Then art books came into being in the early 1900s. Publishing company Phaidon began publishing large-format art books, starting with Van Gogh in 1935. This large size and display of visual material became a segue into the modern coffee table book we know today.
Naming the Coffee Table Book
According to InstaScribe, “history, or at least the British variation of it, proves that the Brits have been using the expression ‘coffee table book’ since the 1800s.” Americans, however, attribute it to David Brower, executive director of the Sierra Club that published environmental coffee table books in their Exhibit Format series published post World War II.

Elliott documents finding the term “coffee-table book” in the digital archives of The New York Times, in a review of the history coffee table book The Past We Share: An Illustrated History of the British and American Peoples on December 24, 1960.

While the concept of the coffee table book, as discussed above, wasn’t necessarily new in 1960, the name was. They were previously called nonbooks, parlor books, or sometimes grand piano books for the very same reason the term coffee table book came to be.

The practice of naming objects after “domestic features” wasn’t a new thing. Closet dramas, gothic novels, drawing room comedies, kitchen sink dramas, locked room detective novels, and more took their titles from the places, or things, they occurred on. Coffee table books were no different.
The Coffee Table
The popularity of coffee tables, which these books are named after, can be attributed to the rise in popularity in central heating in the 1960s, as furniture no longer had to be arranged around the fireplace.

These tables were mass-produced at the time, too. That, in combination with a newly open living room space to fill with something other than a mantle, coffee tables rose to popularity in the post-war era.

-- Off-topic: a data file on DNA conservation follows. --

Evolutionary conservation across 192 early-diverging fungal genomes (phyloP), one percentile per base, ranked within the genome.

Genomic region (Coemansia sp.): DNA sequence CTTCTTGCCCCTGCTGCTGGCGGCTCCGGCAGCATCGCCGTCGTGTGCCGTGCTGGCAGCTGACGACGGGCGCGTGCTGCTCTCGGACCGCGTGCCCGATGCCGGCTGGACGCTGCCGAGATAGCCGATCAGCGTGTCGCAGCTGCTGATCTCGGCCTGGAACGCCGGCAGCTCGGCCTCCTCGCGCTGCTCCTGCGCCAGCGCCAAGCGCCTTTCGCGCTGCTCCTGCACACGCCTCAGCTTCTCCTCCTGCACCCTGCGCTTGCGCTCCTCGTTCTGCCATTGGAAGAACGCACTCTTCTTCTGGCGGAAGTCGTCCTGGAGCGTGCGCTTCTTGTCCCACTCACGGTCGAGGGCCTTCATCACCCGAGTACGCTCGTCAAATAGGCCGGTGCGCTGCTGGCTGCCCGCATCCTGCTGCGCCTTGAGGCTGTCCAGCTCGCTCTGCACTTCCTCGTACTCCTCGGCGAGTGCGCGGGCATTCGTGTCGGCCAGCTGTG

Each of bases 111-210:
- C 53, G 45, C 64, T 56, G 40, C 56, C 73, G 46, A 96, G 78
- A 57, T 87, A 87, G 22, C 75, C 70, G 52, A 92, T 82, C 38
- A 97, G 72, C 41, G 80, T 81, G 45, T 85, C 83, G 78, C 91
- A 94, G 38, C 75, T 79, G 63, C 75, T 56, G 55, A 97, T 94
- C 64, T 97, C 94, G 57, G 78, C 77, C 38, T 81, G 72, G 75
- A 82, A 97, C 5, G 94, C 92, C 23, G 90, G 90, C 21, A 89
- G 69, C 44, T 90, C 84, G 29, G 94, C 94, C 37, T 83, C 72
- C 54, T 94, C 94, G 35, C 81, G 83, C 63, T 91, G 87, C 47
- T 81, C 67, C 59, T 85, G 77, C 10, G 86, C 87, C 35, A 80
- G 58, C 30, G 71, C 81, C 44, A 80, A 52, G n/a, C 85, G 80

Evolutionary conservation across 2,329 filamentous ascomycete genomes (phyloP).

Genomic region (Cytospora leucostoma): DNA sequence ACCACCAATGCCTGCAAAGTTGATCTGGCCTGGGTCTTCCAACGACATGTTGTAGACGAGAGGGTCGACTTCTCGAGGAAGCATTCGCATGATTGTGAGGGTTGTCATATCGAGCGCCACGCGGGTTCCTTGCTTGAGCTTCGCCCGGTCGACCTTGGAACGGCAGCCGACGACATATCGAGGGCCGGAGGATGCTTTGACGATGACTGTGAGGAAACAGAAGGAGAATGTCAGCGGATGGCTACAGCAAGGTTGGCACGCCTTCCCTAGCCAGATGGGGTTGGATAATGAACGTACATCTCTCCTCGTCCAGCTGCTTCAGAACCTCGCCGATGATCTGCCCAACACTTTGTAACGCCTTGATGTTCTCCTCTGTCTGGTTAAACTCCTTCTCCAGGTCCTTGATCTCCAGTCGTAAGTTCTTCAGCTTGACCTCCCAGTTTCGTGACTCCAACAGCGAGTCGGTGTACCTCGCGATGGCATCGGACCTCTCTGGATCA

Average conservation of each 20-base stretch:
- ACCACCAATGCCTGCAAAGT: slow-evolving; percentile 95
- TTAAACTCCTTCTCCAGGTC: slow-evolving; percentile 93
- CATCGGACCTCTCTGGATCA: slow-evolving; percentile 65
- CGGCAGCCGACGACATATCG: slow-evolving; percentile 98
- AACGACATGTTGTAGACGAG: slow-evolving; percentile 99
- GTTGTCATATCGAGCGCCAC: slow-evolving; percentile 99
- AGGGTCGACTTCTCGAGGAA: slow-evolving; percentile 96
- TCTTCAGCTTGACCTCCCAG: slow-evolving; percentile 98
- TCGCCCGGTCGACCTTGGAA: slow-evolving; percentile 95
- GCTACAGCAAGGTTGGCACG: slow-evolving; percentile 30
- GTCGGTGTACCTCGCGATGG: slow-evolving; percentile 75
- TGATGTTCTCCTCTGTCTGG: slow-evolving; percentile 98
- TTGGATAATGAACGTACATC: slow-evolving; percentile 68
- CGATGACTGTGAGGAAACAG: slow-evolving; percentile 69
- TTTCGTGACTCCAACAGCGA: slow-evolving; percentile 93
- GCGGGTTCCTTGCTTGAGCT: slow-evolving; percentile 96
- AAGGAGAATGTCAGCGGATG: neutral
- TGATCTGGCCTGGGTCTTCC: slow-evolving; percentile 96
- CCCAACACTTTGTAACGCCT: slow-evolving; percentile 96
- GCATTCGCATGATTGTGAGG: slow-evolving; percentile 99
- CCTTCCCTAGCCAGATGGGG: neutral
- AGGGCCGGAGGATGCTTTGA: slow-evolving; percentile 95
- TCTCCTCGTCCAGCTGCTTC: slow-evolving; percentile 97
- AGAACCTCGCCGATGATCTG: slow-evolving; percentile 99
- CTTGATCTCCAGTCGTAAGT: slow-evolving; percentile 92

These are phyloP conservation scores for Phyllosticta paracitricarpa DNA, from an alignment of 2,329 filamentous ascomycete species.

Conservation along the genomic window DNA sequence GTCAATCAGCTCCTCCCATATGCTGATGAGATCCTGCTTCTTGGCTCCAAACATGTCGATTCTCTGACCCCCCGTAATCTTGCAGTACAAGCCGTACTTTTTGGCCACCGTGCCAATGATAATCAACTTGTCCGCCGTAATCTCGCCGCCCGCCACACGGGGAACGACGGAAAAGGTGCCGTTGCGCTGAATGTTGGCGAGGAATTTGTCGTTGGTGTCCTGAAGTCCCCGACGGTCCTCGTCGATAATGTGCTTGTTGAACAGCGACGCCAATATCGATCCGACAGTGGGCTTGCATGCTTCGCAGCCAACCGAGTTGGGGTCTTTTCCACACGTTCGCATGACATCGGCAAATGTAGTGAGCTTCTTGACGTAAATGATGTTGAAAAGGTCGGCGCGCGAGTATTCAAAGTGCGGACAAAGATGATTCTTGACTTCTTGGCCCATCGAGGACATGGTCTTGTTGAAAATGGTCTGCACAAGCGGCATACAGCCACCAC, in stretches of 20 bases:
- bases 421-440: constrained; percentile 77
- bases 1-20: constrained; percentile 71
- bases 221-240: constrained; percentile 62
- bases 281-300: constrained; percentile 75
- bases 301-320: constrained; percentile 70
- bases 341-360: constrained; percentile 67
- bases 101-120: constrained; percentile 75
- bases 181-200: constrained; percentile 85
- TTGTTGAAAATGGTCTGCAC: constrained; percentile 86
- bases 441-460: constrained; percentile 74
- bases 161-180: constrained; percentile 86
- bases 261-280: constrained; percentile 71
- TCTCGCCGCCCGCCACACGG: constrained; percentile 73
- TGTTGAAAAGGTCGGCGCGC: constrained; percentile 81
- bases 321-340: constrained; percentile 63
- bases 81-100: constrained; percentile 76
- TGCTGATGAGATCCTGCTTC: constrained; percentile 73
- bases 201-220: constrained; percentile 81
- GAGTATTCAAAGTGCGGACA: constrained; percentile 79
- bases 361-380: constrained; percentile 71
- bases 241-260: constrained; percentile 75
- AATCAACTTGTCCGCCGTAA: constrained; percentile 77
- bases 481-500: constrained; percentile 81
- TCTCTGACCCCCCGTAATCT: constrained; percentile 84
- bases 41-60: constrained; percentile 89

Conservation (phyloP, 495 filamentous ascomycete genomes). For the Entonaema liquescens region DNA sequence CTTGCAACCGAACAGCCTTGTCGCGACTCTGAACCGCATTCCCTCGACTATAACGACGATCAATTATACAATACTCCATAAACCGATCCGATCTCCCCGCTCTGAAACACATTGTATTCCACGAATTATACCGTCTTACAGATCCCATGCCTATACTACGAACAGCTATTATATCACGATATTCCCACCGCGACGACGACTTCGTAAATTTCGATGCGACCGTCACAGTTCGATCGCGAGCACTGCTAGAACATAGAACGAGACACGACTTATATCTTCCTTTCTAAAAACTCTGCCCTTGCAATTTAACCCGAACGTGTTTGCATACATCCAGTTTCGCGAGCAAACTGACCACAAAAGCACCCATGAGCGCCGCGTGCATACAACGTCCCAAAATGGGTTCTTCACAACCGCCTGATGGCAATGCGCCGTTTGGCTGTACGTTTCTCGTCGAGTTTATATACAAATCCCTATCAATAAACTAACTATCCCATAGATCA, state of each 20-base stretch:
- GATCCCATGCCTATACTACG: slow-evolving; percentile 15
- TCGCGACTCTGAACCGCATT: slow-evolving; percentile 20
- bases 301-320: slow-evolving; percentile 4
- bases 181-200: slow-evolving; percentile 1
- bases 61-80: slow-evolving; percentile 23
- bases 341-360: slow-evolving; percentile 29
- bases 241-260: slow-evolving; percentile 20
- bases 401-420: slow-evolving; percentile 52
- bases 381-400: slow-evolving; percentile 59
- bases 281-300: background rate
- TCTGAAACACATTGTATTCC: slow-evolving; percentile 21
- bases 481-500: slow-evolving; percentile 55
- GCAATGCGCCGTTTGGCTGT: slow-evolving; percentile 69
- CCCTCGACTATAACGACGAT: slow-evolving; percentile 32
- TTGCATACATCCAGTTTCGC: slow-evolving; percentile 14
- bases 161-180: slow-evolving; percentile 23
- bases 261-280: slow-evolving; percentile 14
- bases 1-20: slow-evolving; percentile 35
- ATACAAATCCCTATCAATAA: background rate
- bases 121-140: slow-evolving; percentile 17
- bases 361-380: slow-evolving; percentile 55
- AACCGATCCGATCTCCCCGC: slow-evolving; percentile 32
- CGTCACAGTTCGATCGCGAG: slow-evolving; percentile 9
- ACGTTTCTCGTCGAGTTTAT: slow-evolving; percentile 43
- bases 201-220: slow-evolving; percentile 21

Additionally, living room spaces became less formal and more casual in this time with many activities centered on the coffee table like reading magazines, eating dinner, playing board games, drinking coffee, watching television, and, of course, displaying coffee table books.
Rise in Popularity
A combination of the rise of the coffee table, the technological advances that enabled photo and art books, the ability to mass produce books, society’s book hunger, and the already-established use of bookaflage all collided post–World War II to skyrocket coffee table books into popularity.

At the same time, environmentally focused books like Brower’s In Wilderness is the Preservation of the World, published by the Sierra Club, emerged as a response to the Wilderness Act, introduced in 1956, that established a national wilderness system on federal lands and provided protection to wild places. It took eight years for the Act to be signed into law, creating a market for Brower and other’s environment-focused coffee table books as a way to engage the public in the fight.
Scorn in Society
Despite their popularity, coffee table books were (and still are) scorned by some for their purely visual, “nonbook” status. The term “coffee table book” was sometimes used derogatorily in the 1960s, stigmatized because they were used to convey an image rather than actually read. In the same vein, “booklovers and intellectuals” resented the growing attitudes towards books, with a sense that “‘good’ books and their owners had been betrayed in the era’s preoccupation with frivolous and pretentious uses of books.”